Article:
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The Future of Finding Work

For many college upperclassmen, searching for a postgraduate job or summer internship while still trying to keep up with classes and other activities can be an exhausting and time-consuming process.

This year, however, Princeton students have been saving time and effort by applying for jobs via the Web with the help of, an online recruiting management program.


The software, which allows students to manage resumes and other documents and schedule on-campus interviews with employers, was installed for campus use last summer, according to director of career services Beverly Hamilton-Chandler.

"Princeton didn't have a Web-based system that allows students access to the job descriptions," she said. "Students needed to come over to our office, look through binders and read descriptions, and send cover letters and resumes on their own.

"It's also a hassle for the students to have to get here between the hours of 9 and 5 when we're open," she added.

When students first log in to, they create a profile. By gathering information about students' career interests, majors and geographical preferences, the career services office is able to set up a distribution list by interest area, Hamilton-Chandler said.

When a job that would be of interest to a particular group of students becomes available, she said, "we could not only post that on eRecruiting, but we could also send an e-mail to students letting them know that this is something they're interested in."

Application process

Once logged in, students have access to several important features. They are able to upload important documents such as resumes, cover letters and writing samples and save them to their personal accounts. Students can also scan transcripts into the computer and save them on a disk from the career services office.


Once these documents are uploaded, students can apply to posted jobs by sending the documents electronically to companies. Other features allow students to search posted jobs and to view upcoming career center events.

Currently, 1,188 Princeton students, both graduate and undergraduate, have logged in to at least once, according to Judd Hark, systems coordinator for career services.

"It has just worked beautifully," Hamilton-Chandler said. "Students have been very positive about it. [They] seem to have no difficulty using it."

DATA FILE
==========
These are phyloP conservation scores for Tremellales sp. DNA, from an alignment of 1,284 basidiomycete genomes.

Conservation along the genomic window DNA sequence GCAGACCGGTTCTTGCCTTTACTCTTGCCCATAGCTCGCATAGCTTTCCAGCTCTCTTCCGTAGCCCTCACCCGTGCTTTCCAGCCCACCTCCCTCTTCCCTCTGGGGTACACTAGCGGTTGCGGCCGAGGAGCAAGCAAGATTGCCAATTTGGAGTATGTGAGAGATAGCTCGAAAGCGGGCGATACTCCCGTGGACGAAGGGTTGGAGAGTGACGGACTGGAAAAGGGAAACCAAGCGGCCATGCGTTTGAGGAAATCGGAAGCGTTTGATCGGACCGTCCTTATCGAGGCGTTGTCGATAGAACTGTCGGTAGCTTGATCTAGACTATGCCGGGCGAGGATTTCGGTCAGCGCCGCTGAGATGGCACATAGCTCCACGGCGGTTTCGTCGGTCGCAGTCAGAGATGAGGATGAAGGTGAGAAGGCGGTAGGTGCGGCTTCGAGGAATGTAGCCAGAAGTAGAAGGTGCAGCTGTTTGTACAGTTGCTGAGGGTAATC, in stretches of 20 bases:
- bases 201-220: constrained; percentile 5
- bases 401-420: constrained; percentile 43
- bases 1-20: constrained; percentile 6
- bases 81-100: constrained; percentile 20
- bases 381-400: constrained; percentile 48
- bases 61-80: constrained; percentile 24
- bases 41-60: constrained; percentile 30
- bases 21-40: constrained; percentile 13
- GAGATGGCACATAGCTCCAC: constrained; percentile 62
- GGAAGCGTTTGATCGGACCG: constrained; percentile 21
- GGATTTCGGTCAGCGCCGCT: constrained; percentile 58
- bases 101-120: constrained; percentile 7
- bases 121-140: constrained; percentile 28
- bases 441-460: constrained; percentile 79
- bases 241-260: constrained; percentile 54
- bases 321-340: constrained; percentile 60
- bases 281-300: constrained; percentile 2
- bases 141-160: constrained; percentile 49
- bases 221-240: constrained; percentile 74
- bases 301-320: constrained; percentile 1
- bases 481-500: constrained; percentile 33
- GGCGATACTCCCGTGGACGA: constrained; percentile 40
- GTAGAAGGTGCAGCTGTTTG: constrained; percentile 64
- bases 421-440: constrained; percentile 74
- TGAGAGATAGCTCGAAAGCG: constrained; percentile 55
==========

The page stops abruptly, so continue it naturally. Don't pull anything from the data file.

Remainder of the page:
Alicia Clarke '01, who has received an offer for a summer internship using eRecruiting, said she liked the system because it was well-organized and easy to use. "It saves a lot of time and money," she said. "It's nice to do everything online."

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Clarke also said she liked not having to wait for prospective employers to call her back. "It's really good that you don't have to play phone tag with people," she said.

However, Clarke said she felt that career services needed to make students more aware of the system. "They never told us you had to use eRecruiting until some of the deadlines had passed," she said.

Aleem Remtula '01 said he liked the fact that eRecruiting made it easier to apply for jobs. "I found it helpful mainly because I was so stressed during midterm week and I don't think I would have been able to apply to a lot of these companies," he said.

Remtula said he thinks eRecruiting made the job market more competitive by making it easier for students to apply to more companies. "A lot of people who weren't sure if they were interested in investment banking or consulting decided to apply [for investment banking positions] because it was so easy and they had nothing to lose," he said.

Hamilton-Chandler said career services hoped to use eRecruiting to attract employers who have not typically recruited on campus.

"This is not just to manage the standard-fare firms that we get," she said. "It's really to help us kind of move on to the next step."

Harvard origins

The software was developed three years ago by a trio of Harvard University juniors. While searching for work in their career services office, Phuc Truong, Seth Sternglanz and Wellie Chao became frustrated with the large amount of paperwork and the limited office hours that were part of the traditional recruiting process. After developing, Truong, Sternglanz and Chao founded Crimson Solutions, Inc.

Last month Crimson Solutions merged with Ivy Productions, Inc., a provider of research and publications for college students about to enter the work force, forming experience inc.

"[Truong, Sternglanz and Chao] were trying to apply to a job and when they went to their career services, it was after five [p.m.], and they realized they had missed the deadline," said Joby Daddona, client service manager at experience inc. "They thought there had to be a better way for them to access the information."

She added, "They basically started the company out of their dorm room."

Hamilton-Chandler said that in the future students may even see the use of online interviews in the recruiting process. "I think it's just a matter of time before we use something like that," she said, adding that the software is "clearly on its way to offering online interviews for some organizations that want it."

Hamilton, however, stressed that online interviews would not necessarily take the place of a campus interview.

"It allows individuals probably to do some screening interviews before bringing an individual to a particular site," she said. "Is this going to take the place of all on-campus recruiting? No, I don't think so."